Yonder into the waters far and deep
Merging with the hazy skyline
And soon to fade into the far-away horizon.
With him is his co-traveler,
Who has to cross the river for daily chores,
Has put her faith on his oar
And his years of rowing her to the shores.
Apart from the slender oar in his brawny arms,
A slice of old oak-wood plank
That parts his feet from the waters unfathomably deep
Is all that the ferryman has.
Yet there goes the ferryman
Unmindful of the abysmal waters
Or the gusty wind with a fickle mind,
For he believes, more than his skills or oars,
In his mysterious friend that eternally flows.
Renders he, the people that come to him
To the faraway banks, just for a dime,
Though he, for sure knows, that one day
Flow he will, with his friend to merge with the endless One.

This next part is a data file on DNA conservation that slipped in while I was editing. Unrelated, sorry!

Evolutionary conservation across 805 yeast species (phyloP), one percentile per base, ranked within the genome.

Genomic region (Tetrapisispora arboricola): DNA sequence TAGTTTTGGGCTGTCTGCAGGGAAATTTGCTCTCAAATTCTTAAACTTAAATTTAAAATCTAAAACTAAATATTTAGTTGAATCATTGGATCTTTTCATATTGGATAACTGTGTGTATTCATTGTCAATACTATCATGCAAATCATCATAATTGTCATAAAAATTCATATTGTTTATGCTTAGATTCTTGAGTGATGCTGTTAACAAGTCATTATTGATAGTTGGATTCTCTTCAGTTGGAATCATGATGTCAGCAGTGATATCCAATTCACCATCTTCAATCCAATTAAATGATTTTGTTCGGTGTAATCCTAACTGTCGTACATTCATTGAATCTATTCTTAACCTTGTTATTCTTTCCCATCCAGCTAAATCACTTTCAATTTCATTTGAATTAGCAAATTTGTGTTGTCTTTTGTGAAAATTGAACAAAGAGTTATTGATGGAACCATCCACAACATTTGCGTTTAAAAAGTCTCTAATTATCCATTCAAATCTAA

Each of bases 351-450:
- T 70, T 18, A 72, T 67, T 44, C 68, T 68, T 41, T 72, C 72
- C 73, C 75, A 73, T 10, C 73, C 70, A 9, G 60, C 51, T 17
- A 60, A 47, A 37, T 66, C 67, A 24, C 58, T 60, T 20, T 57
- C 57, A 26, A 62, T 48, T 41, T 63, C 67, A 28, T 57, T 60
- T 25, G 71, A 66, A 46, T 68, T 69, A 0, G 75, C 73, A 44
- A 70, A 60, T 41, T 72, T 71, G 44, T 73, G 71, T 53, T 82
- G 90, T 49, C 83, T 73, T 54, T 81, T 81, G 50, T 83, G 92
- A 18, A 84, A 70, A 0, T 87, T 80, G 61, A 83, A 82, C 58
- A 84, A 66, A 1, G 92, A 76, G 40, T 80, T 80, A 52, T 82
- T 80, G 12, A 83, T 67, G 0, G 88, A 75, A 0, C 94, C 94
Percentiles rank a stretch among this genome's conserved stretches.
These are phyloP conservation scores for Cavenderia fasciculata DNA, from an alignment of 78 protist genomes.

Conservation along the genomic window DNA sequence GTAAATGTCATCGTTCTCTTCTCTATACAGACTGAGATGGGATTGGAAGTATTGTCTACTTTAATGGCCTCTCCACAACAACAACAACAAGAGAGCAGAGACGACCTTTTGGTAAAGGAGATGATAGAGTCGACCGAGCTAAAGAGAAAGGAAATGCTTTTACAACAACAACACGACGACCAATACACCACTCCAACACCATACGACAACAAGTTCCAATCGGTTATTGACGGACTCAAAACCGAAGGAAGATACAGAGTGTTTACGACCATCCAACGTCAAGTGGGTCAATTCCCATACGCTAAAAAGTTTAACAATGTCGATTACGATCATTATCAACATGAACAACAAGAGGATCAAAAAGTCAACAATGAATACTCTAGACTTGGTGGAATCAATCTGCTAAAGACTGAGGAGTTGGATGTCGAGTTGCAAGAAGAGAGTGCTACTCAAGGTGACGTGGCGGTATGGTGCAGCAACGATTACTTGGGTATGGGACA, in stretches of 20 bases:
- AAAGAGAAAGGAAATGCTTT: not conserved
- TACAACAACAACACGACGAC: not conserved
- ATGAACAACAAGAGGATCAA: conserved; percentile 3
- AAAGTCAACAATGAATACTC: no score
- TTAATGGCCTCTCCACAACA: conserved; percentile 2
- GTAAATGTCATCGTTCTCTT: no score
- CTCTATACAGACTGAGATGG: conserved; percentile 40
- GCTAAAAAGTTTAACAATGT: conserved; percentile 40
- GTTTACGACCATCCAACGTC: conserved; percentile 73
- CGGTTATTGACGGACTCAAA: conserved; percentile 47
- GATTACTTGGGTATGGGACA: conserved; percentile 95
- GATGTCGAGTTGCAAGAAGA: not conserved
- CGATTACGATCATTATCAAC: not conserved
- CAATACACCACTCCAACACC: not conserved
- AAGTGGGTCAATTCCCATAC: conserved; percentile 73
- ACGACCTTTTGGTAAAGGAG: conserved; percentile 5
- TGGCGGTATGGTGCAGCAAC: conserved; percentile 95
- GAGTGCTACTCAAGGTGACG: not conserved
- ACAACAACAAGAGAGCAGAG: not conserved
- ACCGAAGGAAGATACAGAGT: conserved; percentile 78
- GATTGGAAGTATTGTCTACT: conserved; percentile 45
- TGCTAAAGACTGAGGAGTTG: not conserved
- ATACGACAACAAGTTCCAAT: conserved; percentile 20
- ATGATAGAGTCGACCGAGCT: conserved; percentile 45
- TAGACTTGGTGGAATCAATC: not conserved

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Inspired by Vasudeva, the Ferryman character in the novel Siddhartha by Hermann Hess. Would like to quote the lines that are indelible in me: “They both listened silently to the water, which to them was not just water, but the voice of life, the voice of Being, the voice of perpetual Becoming.” “... river is everywhere at once, at the source and at the mouth, at the waterfall, at the ferry, at the rapids, in the sea, in the mountains, everywhere at once, and that there is only the present time for it, not the shadow of the past, not the shadow of the future” “He was taught by the river. Incessantly, he learned from it. Most of all, he learned from it to listen, to pay close attention with a quiet heart, with a waiting, opened soul, without passion, without a wish, without judgement, without an opinion.”
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